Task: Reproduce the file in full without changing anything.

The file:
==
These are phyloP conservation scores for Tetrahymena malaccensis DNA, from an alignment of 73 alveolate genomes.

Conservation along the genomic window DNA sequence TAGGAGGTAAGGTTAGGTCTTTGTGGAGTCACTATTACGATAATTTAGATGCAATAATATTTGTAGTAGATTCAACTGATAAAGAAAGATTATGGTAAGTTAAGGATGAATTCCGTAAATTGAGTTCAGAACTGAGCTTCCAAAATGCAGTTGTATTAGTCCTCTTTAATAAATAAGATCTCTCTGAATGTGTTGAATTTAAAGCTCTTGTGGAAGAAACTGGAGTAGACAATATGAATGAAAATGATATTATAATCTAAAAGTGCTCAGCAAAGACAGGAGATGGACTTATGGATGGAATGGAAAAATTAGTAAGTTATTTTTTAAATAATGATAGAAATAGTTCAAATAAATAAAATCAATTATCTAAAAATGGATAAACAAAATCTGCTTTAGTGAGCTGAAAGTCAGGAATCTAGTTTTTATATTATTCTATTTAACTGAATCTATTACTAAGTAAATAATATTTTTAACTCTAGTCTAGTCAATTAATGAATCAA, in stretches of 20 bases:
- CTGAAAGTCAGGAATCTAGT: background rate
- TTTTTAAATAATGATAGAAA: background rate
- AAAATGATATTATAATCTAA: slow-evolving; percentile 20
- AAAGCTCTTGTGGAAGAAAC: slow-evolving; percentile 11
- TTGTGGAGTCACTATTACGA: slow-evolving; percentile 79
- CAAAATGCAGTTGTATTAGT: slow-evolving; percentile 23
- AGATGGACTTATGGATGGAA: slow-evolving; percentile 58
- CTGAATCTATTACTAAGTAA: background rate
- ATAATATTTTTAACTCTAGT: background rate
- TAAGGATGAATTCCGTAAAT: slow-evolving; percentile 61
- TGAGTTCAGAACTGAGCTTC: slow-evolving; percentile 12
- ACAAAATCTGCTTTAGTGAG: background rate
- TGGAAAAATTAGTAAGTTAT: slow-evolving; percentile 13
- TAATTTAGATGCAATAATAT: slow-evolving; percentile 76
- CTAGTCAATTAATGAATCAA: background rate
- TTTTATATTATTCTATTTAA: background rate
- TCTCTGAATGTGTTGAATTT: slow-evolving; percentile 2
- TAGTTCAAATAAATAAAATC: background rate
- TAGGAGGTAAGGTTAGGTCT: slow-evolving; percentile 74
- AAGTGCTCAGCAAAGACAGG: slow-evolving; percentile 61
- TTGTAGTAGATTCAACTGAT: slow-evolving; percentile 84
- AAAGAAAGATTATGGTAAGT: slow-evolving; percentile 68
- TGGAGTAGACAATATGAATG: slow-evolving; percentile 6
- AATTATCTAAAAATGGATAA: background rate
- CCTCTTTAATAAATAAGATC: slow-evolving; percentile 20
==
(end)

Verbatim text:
These are phyloP conservation scores for Tetrahymena malaccensis DNA, from an alignment of 73 alveolate genomes.

Conservation along the genomic window DNA sequence TAGGAGGTAAGGTTAGGTCTTTGTGGAGTCACTATTACGATAATTTAGATGCAATAATATTTGTAGTAGATTCAACTGATAAAGAAAGATTATGGTAAGTTAAGGATGAATTCCGTAAATTGAGTTCAGAACTGAGCTTCCAAAATGCAGTTGTATTAGTCCTCTTTAATAAATAAGATCTCTCTGAATGTGTTGAATTTAAAGCTCTTGTGGAAGAAACTGGAGTAGACAATATGAATGAAAATGATATTATAATCTAAAAGTGCTCAGCAAAGACAGGAGATGGACTTATGGATGGAATGGAAAAATTAGTAAGTTATTTTTTAAATAATGATAGAAATAGTTCAAATAAATAAAATCAATTATCTAAAAATGGATAAACAAAATCTGCTTTAGTGAGCTGAAAGTCAGGAATCTAGTTTTTATATTATTCTATTTAACTGAATCTATTACTAAGTAAATAATATTTTTAACTCTAGTCTAGTCAATTAATGAATCAA, in stretches of 20 bases:
- CTGAAAGTCAGGAATCTAGT: background rate
- TTTTTAAATAATGATAGAAA: background rate
- AAAATGATATTATAATCTAA: slow-evolving; percentile 20
- AAAGCTCTTGTGGAAGAAAC: slow-evolving; percentile 11
- TTGTGGAGTCACTATTACGA: slow-evolving; percentile 79
- CAAAATGCAGTTGTATTAGT: slow-evolving; percentile 23
- AGATGGACTTATGGATGGAA: slow-evolving; percentile 58
- CTGAATCTATTACTAAGTAA: background rate
- ATAATATTTTTAACTCTAGT: background rate
- TAAGGATGAATTCCGTAAAT: slow-evolving; percentile 61
- TGAGTTCAGAACTGAGCTTC: slow-evolving; percentile 12
- ACAAAATCTGCTTTAGTGAG: background rate
- TGGAAAAATTAGTAAGTTAT: slow-evolving; percentile 13
- TAATTTAGATGCAATAATAT: slow-evolving; percentile 76
- CTAGTCAATTAATGAATCAA: background rate
- TTTTATATTATTCTATTTAA: background rate
- TCTCTGAATGTGTTGAATTT: slow-evolving; percentile 2
- TAGTTCAAATAAATAAAATC: background rate
- TAGGAGGTAAGGTTAGGTCT: slow-evolving; percentile 74
- AAGTGCTCAGCAAAGACAGG: slow-evolving; percentile 61
- TTGTAGTAGATTCAACTGAT: slow-evolving; percentile 84
- AAAGAAAGATTATGGTAAGT: slow-evolving; percentile 68
- TGGAGTAGACAATATGAATG: slow-evolving; percentile 6
- AATTATCTAAAAATGGATAA: background rate
- CCTCTTTAATAAATAAGATC: slow-evolving; percentile 20